The manager of a pancake stall finds himself confronted with an odd but sympathetic elderly woman looking for work. A taste of her homemade bean jelly convinces him to hire her, which starts a relationship that is about much more than just street food.
Michèle seems indestructible. Head of a successful video game company, she brings the same ruthless attitude to her love life as to business. Being attacked in her home by an unknown assailant changes Michèle's life forever. When she resolutely tracks the man down, they are both drawn into a curious and thrilling game-a game that may, at any moment, spiral out of control.
Director Rahul Jain presents an intimate, observantly portrayal of the rhythm of life and work in a gigantic textile factory in Gujarat, India. Moving through the corridors and bowels of the enormous and disorientating structure, the camera takes the viewer on a journey to a place of dehumanising physical labor and intense hardship, provoking cause for thought about persistent pre-industrial working conditions and the huge divide between first world and developing countries. Since the 1960s the area of Sachin in western India has undergone unprecedented, unregulated industrialisation, exemplified in its numerous textile factories. Machines portraits only one of these factories, while at the same time representing the thousands of labourers working, living and suffering in an environment they can't escape without unity. With strong visual language, memorable images and carefully selected interviews of the workers themselves, Jain tells a story of inequality and oppression, humans and machines.
Summer 1910. Several tourists have vanished while relaxing on the beautiful beaches of the Channel Coast. Infamous inspectors Machin and Malfoy soon gather that the epicenter of these mysterious disappearances must be Slack Bay, a unique site where the Slack river and the sea join only at high tide. There lives a small community of fishermen and other oyster farmers. Among them evolves a curious family, the Bréfort, renowned ferrymen of the Slack Bay, lead by the father nick-named "The Eternal", who rules as best as he can on his prankster bunch of sons, especially the impetuous Ma Loute, aged 18. Towering high above the bay stands the Van Peteghems' mansion. Every summer, this bourgeois family - all degenerate and decadent from inbreeding - stagnates in the villa, not without mingling during their leisure hours of walking, sailing or bathing, with the ordinary local people, Ma Loute and the other Bréforts. Over the course of five days, as starts a peculiar love story between Ma Loute.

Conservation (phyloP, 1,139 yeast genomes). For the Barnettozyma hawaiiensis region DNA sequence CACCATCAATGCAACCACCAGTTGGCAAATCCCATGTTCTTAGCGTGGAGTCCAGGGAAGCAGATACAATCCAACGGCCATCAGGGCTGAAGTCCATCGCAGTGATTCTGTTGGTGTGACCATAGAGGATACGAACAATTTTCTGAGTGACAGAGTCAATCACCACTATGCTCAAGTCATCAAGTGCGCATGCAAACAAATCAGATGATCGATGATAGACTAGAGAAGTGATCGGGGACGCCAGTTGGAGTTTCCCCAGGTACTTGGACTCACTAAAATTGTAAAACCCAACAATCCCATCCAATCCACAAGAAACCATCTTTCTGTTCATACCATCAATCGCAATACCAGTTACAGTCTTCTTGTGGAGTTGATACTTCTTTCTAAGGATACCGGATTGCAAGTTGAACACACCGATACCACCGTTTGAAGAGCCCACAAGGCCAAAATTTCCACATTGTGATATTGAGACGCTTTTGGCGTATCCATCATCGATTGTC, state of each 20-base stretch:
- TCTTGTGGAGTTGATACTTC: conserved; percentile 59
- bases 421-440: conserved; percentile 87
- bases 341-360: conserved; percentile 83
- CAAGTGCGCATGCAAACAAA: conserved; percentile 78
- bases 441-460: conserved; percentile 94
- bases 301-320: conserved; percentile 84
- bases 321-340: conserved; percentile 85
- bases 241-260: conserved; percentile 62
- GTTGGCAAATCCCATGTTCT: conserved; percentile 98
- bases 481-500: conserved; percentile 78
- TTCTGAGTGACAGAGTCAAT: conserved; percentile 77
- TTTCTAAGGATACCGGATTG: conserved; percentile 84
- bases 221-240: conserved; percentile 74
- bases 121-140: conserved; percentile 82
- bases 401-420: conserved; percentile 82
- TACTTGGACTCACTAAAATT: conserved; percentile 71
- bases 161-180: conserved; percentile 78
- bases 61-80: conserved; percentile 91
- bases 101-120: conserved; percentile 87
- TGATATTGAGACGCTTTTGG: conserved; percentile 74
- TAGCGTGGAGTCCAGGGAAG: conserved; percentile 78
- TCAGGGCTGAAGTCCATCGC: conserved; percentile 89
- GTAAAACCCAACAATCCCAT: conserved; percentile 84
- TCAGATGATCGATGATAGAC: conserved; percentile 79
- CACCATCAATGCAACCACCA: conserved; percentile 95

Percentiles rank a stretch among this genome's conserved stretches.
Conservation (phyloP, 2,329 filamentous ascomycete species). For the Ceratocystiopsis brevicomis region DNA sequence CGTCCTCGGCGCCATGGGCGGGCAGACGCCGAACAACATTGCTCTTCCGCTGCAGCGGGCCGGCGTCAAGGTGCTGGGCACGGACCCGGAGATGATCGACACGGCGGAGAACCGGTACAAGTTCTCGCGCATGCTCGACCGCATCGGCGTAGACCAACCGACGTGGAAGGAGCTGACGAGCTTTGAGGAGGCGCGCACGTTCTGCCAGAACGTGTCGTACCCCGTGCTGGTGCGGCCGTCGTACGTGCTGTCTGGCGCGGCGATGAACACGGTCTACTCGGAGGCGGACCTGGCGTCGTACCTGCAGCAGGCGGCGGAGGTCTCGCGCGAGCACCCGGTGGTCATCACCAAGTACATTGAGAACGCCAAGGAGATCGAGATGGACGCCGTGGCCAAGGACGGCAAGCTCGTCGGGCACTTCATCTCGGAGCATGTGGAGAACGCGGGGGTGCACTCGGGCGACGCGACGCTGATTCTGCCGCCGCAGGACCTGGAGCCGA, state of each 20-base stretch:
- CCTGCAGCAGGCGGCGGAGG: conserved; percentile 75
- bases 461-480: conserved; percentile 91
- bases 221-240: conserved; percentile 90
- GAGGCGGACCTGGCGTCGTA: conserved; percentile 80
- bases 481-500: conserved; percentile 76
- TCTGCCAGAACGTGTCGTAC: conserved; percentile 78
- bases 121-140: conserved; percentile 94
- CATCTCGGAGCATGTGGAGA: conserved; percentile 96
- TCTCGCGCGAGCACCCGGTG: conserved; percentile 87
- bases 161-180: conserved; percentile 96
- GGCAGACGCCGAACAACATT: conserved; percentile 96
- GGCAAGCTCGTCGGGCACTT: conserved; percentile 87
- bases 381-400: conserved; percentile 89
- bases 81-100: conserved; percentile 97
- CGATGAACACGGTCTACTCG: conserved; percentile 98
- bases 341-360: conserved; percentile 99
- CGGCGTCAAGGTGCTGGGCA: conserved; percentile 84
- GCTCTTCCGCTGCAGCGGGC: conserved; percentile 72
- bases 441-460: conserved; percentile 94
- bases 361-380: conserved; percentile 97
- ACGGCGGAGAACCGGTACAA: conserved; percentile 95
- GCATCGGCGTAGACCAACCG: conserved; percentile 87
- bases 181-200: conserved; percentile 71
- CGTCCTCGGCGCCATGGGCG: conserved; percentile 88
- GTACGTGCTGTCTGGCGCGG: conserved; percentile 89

When George sees his daughter Margarita facing him through the teargas, he and his wife Sofia decide that father and daughter should go to their country house for a few days in an attempt to protect their daughter and to salvage whatever might be left from their relationship.